Whole orchards of fruit trees belonging to the Nassars have been bulldozed by settlers claiming that the trees were on their land. So before we left, we planted a few apricot trees. The soil was rocky, the air was cold—I am not sure if the trees will make it. Nor am I sure that Daoud will prevail in this struggle. But I do know that I have met a saint of God—a Christian committed to living his faith, despite circumstances.
On our trip to Israel and Palestine, we spent two nights in the homes of Palestinian Christians in Beit Sahour—the Shepherds’ Field, where, according to tradition, the angels told the shepherds of Jesus’ birth. Today, with Bethlehem and Beit Jalla, Beit Sahour is part of the Christian Triangle, where most of the Christians in the West Bank live and work. Four of us stayed with Abdullah and Nuha Awwad.
Abdullah’s degree was in English literature, which remains his passion—he will, at the drop of a hat, quote from the Romantic poets, in big hunks! However, he worked for a time as a press secretary to Muammar Gaddafi of Libya, back when many Arabs hoped that Gaddafi might become a unifying leader for Arab peoples. Instead, of course, Gaddafi turned out to be a vicious megalomaniac, as Abdullah learned first-hand when he was imprisoned. Upon his release, he managed to smuggle his family out of Libya, and back home to Palestine.
Abdullah became the headmaster of the Lutheran school in Bethlehem. Nearly everyone we met in Bethlehem and Beit Sahour knew him, we discovered—indeed, many had learned their English from him! While working as an educator, Abdullah became concerned about developmentally disabled persons in Bethlehem, who were sometimes kept in isolation by their own families. He told us of one man whose family, deeply ashamed of him, kept him in a cave with the goats. In 1987, Abdullah founded the Al Basma Special Rehabilitation Centre, “a place where young adults with learning disabilities can go during the day for training in valuable life and work skills.” Today the Centre serves 37 people. “Al Basma,” by the way, means “Smile.”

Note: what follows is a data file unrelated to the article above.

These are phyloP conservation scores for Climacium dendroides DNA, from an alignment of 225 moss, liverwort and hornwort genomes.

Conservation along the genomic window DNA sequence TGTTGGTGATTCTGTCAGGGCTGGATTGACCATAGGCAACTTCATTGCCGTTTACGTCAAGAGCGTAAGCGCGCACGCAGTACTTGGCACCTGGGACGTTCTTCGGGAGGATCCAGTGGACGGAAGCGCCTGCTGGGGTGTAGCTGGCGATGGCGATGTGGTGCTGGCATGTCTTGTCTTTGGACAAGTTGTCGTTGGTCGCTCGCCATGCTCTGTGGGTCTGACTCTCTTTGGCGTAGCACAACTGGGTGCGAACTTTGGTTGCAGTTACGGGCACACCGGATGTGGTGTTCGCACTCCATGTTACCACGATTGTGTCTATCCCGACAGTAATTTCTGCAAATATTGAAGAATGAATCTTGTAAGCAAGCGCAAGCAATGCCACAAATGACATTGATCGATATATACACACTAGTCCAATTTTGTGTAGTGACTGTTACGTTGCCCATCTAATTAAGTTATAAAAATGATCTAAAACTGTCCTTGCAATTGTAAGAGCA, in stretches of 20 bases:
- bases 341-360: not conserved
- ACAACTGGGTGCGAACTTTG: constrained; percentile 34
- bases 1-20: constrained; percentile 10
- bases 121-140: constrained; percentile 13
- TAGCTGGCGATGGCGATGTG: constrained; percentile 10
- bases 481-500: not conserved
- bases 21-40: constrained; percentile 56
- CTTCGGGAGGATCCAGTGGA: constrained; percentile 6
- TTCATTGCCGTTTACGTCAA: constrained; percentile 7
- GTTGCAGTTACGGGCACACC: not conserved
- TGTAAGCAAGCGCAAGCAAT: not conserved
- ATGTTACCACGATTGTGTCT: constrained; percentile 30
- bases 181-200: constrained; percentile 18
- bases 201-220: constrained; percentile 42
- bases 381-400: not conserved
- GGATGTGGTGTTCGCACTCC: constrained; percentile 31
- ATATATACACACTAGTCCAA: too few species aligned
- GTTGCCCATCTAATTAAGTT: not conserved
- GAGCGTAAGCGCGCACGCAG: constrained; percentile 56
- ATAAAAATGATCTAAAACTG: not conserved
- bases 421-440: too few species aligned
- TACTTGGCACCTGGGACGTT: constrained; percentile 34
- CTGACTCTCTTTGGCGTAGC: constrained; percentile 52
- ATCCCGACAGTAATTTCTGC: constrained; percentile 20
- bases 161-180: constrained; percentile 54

Today, Abdullah is retired for health reasons (he is a survivor of esophageal cancer, and still calls his early diagnosis and treatment a miracle), but still goes every day to the Centre that he founded and loves. His life and work are an illustration and application of Jesus’ teaching: “I assure you that when you have done it for one of the least of these brothers and sisters of mine, you have done it for me” (Matt 25:40, CEB).
Although they are committed Lutheran Christians living a stone’s throw from Jerusalem, Abdullah and Nuha cannot go to the sacred sites there without a special permit—and those are very difficult to come by. Indeed, to travel abroad to see their sons and grandchildren, they need first to go to Jordan. Nuha is from Gaza—her family still lives there. Although, thanks to the internet, they are able to speak regularly, she has not seen them in years—they cannot get out, and she is not permitted to go in. Repeatedly, Abdullah and Nuha asked us to share their story with American friends, and to assure them that they are NOT terrorists!
Several times, Abdullah shared with us his motto—he and Nuha have it printed, in many formats, all around their house: “Friends are like stars—you don’t always see them, but you always know they’re there.” I am honored to count a Christian leader like Abdullah as my friend. Being a good friend to him in turn means, at the very least, telling his story.